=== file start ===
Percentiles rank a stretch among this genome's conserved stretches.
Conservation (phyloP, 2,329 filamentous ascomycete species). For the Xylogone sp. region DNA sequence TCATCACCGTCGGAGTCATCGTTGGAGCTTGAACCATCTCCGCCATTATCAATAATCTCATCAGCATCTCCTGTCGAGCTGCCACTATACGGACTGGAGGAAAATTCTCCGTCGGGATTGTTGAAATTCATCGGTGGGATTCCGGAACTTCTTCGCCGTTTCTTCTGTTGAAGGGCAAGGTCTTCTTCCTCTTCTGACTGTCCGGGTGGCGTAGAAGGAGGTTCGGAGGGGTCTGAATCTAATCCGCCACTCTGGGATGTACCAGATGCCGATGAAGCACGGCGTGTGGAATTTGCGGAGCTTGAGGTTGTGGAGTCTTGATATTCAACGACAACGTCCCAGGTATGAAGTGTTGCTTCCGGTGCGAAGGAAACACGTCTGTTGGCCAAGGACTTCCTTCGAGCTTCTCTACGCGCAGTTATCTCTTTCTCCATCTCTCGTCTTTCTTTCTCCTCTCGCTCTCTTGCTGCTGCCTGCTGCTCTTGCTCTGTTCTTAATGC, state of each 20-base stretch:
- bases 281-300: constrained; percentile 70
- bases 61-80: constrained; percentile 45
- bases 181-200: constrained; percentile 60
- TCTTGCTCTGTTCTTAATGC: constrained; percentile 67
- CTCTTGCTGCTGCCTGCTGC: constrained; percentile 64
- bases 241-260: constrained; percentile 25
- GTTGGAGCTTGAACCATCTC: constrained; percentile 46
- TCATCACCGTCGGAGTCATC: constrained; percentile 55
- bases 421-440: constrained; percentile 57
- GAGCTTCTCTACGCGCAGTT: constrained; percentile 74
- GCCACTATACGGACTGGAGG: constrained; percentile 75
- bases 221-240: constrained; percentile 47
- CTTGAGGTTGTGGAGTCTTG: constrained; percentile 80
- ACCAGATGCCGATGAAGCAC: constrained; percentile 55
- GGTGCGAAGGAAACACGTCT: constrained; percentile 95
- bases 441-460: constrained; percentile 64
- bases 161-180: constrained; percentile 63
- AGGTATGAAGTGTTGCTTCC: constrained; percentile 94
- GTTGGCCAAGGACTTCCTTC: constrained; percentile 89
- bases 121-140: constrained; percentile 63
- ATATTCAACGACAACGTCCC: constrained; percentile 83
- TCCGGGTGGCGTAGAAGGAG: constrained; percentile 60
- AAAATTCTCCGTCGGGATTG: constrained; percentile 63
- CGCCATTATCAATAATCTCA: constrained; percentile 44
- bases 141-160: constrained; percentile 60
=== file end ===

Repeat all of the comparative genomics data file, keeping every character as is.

Percentiles rank a stretch among this genome's conserved stretches.
Conservation (phyloP, 2,329 filamentous ascomycete species). For the Xylogone sp. region DNA sequence TCATCACCGTCGGAGTCATCGTTGGAGCTTGAACCATCTCCGCCATTATCAATAATCTCATCAGCATCTCCTGTCGAGCTGCCACTATACGGACTGGAGGAAAATTCTCCGTCGGGATTGTTGAAATTCATCGGTGGGATTCCGGAACTTCTTCGCCGTTTCTTCTGTTGAAGGGCAAGGTCTTCTTCCTCTTCTGACTGTCCGGGTGGCGTAGAAGGAGGTTCGGAGGGGTCTGAATCTAATCCGCCACTCTGGGATGTACCAGATGCCGATGAAGCACGGCGTGTGGAATTTGCGGAGCTTGAGGTTGTGGAGTCTTGATATTCAACGACAACGTCCCAGGTATGAAGTGTTGCTTCCGGTGCGAAGGAAACACGTCTGTTGGCCAAGGACTTCCTTCGAGCTTCTCTACGCGCAGTTATCTCTTTCTCCATCTCTCGTCTTTCTTTCTCCTCTCGCTCTCTTGCTGCTGCCTGCTGCTCTTGCTCTGTTCTTAATGC, state of each 20-base stretch:
- bases 281-300: constrained; percentile 70
- bases 61-80: constrained; percentile 45
- bases 181-200: constrained; percentile 60
- TCTTGCTCTGTTCTTAATGC: constrained; percentile 67
- CTCTTGCTGCTGCCTGCTGC: constrained; percentile 64
- bases 241-260: constrained; percentile 25
- GTTGGAGCTTGAACCATCTC: constrained; percentile 46
- TCATCACCGTCGGAGTCATC: constrained; percentile 55
- bases 421-440: constrained; percentile 57
- GAGCTTCTCTACGCGCAGTT: constrained; percentile 74
- GCCACTATACGGACTGGAGG: constrained; percentile 75
- bases 221-240: constrained; percentile 47
- CTTGAGGTTGTGGAGTCTTG: constrained; percentile 80
- ACCAGATGCCGATGAAGCAC: constrained; percentile 55
- GGTGCGAAGGAAACACGTCT: constrained; percentile 95
- bases 441-460: constrained; percentile 64
- bases 161-180: constrained; percentile 63
- AGGTATGAAGTGTTGCTTCC: constrained; percentile 94
- GTTGGCCAAGGACTTCCTTC: constrained; percentile 89
- bases 121-140: constrained; percentile 63
- ATATTCAACGACAACGTCCC: constrained; percentile 83
- TCCGGGTGGCGTAGAAGGAG: constrained; percentile 60
- AAAATTCTCCGTCGGGATTG: constrained; percentile 63
- CGCCATTATCAATAATCTCA: constrained; percentile 44
- bases 141-160: constrained; percentile 60